Chocolate-Peanut Butter Protein Ice Cream

Chocolate protein powder adds staying power to this tasty protein ice cream. Maple syrup lends a touch of sweetness, while peanut butter powder provides nuttiness for a flavorful sweet treat. Toppings like cacao nibs and crushed peanuts provide a satisfying crunch.

a recipe photo of the Peanut Butter Chocolate Protein Ice Cream
Photo: Photographer: Jen Causey, Food Stylist: Ruth Blackburn
Active Time:
10 mins
Total Time:
1 hr 10 mins


  • 2 cups frozen sliced bananas (3 bananas)

  • 4 tablespoons chocolate protein powder

  • 3 tablespoons peanut butter powder

  • 2 tablespoons cocoa powder

  • ½ cup unsweetened oat milk

  • 3 tablespoons pure maple syrup

  • 1 teaspoon vanilla extract

  • Cacao nibs and crushed toasted peanuts for garnish (optional)


  1. Place bananas, protein powder, peanut butter powder and cocoa in a large food processor; process on High, stopping to scrape down sides as needed, until the banana slices are broken up, about 1 minute.

  2. With the processor running, pour oat milk, maple syrup and vanilla through the food chute; process until smooth, about 1 minute.

  3. Spoon the mixture into a freezer-safe 9–by-5-inch loaf pan lined with parchment paper; freeze for 1 hour. Sprinkle with cacao nibs and peanuts before serving, if desired.

To make ahead

Store in an airtight container in the freezer for up to 1 week.


Parchment paper

Nutrition Facts (per serving)

198 Calories
3g Fat
41g Carbs
7g Protein
Nutrition Facts
Servings Per Recipe 4
Serving Size 1/2 cup
Calories 198
% Daily Value *
Total Carbohydrate 41g 15%
Dietary Fiber 5g 18%
Total Sugars 24g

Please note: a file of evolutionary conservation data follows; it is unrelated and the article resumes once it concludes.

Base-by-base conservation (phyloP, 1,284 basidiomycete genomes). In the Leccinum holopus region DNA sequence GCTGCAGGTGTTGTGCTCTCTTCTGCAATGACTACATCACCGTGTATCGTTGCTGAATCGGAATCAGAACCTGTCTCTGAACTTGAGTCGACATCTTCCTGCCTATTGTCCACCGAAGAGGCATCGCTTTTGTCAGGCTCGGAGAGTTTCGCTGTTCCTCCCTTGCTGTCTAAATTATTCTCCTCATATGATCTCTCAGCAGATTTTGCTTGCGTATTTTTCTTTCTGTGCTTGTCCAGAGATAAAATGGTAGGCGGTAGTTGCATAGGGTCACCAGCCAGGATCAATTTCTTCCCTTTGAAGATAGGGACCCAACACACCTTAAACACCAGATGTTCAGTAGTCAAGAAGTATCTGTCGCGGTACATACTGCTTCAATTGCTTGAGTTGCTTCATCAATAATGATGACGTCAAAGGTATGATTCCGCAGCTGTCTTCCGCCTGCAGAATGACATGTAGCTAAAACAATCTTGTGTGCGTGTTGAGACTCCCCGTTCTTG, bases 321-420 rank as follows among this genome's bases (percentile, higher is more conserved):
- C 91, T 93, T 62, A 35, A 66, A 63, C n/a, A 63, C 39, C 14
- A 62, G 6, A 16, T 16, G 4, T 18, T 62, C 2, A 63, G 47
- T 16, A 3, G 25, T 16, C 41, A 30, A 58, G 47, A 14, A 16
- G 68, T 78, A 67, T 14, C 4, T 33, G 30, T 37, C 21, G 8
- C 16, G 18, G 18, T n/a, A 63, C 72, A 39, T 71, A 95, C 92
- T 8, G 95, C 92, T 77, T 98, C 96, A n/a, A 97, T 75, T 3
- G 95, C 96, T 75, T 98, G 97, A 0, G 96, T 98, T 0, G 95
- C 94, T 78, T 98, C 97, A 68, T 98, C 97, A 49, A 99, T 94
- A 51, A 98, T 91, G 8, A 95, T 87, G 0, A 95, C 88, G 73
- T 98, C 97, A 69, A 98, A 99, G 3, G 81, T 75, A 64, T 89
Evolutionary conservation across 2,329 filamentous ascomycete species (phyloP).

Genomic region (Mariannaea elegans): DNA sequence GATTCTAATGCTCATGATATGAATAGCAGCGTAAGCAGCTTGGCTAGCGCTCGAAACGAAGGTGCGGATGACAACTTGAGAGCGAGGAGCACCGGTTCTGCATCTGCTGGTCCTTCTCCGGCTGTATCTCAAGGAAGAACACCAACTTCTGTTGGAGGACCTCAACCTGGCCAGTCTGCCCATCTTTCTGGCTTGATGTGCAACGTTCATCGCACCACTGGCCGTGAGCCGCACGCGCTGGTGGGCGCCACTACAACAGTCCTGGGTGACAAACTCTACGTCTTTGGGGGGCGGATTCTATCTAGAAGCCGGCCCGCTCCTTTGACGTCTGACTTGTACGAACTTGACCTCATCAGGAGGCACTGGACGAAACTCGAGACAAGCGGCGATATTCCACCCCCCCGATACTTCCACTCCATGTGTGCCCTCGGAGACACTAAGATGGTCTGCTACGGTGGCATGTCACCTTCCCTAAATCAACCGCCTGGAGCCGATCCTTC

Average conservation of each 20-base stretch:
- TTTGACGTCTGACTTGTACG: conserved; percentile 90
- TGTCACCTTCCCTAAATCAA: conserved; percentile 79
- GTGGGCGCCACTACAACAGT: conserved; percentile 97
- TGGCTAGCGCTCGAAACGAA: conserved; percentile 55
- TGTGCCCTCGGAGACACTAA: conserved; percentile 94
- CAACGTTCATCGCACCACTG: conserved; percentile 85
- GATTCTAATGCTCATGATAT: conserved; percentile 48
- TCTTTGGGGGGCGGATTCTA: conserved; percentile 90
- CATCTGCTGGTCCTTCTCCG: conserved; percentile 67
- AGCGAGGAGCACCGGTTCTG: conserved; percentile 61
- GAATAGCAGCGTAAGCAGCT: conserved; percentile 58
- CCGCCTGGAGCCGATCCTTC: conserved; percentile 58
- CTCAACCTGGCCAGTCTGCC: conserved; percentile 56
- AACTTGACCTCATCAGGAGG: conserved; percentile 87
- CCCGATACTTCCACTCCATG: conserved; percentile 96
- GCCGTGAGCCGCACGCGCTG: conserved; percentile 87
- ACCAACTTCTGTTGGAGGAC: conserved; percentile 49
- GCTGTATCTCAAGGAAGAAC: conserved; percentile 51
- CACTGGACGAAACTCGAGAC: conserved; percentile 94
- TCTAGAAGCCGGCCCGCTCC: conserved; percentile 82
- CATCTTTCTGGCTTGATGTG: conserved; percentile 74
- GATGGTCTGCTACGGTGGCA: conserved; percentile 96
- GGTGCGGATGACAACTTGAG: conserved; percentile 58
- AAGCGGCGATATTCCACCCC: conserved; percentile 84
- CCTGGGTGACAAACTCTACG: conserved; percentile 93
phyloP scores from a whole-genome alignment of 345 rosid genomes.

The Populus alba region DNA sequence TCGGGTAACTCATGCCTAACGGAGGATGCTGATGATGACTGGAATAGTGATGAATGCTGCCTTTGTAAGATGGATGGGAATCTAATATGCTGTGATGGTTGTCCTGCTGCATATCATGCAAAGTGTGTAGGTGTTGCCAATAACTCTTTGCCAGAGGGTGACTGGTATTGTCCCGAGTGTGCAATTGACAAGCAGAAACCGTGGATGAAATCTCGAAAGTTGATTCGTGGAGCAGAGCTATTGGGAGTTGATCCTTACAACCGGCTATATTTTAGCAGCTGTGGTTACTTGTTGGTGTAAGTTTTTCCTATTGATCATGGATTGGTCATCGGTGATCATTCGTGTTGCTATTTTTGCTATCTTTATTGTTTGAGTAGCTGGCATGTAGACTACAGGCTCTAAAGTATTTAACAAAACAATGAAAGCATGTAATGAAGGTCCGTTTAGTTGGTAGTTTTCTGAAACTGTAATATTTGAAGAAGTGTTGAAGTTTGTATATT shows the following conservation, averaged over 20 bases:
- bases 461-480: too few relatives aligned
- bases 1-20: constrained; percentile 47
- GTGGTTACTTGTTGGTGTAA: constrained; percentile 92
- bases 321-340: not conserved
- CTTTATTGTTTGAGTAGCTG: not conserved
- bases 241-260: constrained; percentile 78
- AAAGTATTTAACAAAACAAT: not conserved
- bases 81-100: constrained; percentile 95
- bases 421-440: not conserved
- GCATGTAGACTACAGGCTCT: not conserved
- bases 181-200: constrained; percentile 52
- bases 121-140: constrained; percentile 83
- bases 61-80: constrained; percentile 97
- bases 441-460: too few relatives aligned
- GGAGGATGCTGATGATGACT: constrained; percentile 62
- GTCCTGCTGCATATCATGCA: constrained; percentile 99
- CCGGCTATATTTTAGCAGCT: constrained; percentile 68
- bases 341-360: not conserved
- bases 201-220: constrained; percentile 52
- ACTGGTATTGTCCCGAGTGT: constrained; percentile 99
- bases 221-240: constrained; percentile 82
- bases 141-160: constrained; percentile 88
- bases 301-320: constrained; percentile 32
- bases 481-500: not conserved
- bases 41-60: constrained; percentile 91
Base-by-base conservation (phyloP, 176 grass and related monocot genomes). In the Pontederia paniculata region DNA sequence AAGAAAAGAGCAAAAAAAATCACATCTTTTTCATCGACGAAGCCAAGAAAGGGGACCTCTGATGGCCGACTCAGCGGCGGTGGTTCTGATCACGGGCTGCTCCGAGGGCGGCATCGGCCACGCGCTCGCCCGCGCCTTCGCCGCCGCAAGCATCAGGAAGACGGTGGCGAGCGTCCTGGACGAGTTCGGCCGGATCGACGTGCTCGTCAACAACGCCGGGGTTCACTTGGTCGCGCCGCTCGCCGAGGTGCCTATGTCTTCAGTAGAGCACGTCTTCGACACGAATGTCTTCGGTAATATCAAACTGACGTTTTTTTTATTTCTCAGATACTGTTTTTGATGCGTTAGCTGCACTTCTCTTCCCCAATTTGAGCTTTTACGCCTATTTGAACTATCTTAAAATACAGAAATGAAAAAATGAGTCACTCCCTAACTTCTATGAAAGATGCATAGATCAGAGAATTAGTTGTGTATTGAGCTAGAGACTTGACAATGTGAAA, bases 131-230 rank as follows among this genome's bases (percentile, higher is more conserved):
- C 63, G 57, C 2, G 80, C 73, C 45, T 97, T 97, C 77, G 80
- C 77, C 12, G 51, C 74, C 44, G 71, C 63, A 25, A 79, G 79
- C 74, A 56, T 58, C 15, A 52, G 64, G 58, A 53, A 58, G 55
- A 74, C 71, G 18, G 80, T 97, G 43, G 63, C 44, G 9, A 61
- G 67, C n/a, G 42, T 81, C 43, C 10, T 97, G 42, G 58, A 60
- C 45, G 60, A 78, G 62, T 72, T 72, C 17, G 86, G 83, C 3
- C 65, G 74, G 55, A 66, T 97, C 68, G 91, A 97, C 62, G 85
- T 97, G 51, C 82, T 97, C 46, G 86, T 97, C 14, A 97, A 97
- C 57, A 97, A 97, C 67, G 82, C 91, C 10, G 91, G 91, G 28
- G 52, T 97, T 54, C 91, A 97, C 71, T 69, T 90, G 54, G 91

Added Sugars 9g 18%
Protein 7g 14%
Total Fat 3g 4%
Saturated Fat 1g 5%
Vitamin A 113IU 2%
Vitamin C 9mg 10%
Vitamin D 1IU 0%
Folate 21mcg 5%
Vitamin K 1mcg 1%
Sodium 87mg 4%
Calcium 93mg 7%
Iron 2mg 11%
Magnesium 63mg 15%
Potassium 546mg 12%
Zinc 1mg 9%

Nutrition information is calculated by a registered dietitian using an ingredient database but should be considered an estimate.

* Daily Values (DVs) are the recommended amounts of nutrients to consume each day. Percent Daily Value (%DV) found on nutrition labels tells you how much a serving of a particular food or recipe contributes to each of those total recommended amounts. Per the Food and Drug Administration (FDA), the daily value is based on a standard 2,000 calorie diet. Depending on your calorie needs or if you have a health condition, you may need more or less of particular nutrients. (For example, it’s recommended that people following a heart-healthy diet eat less sodium on a daily basis compared to those following a standard diet.)

(-) Information is not currently available for this nutrient. If you are following a special diet for medical reasons, be sure to consult with your primary care provider or a registered dietitian to better understand your personal nutrition needs.

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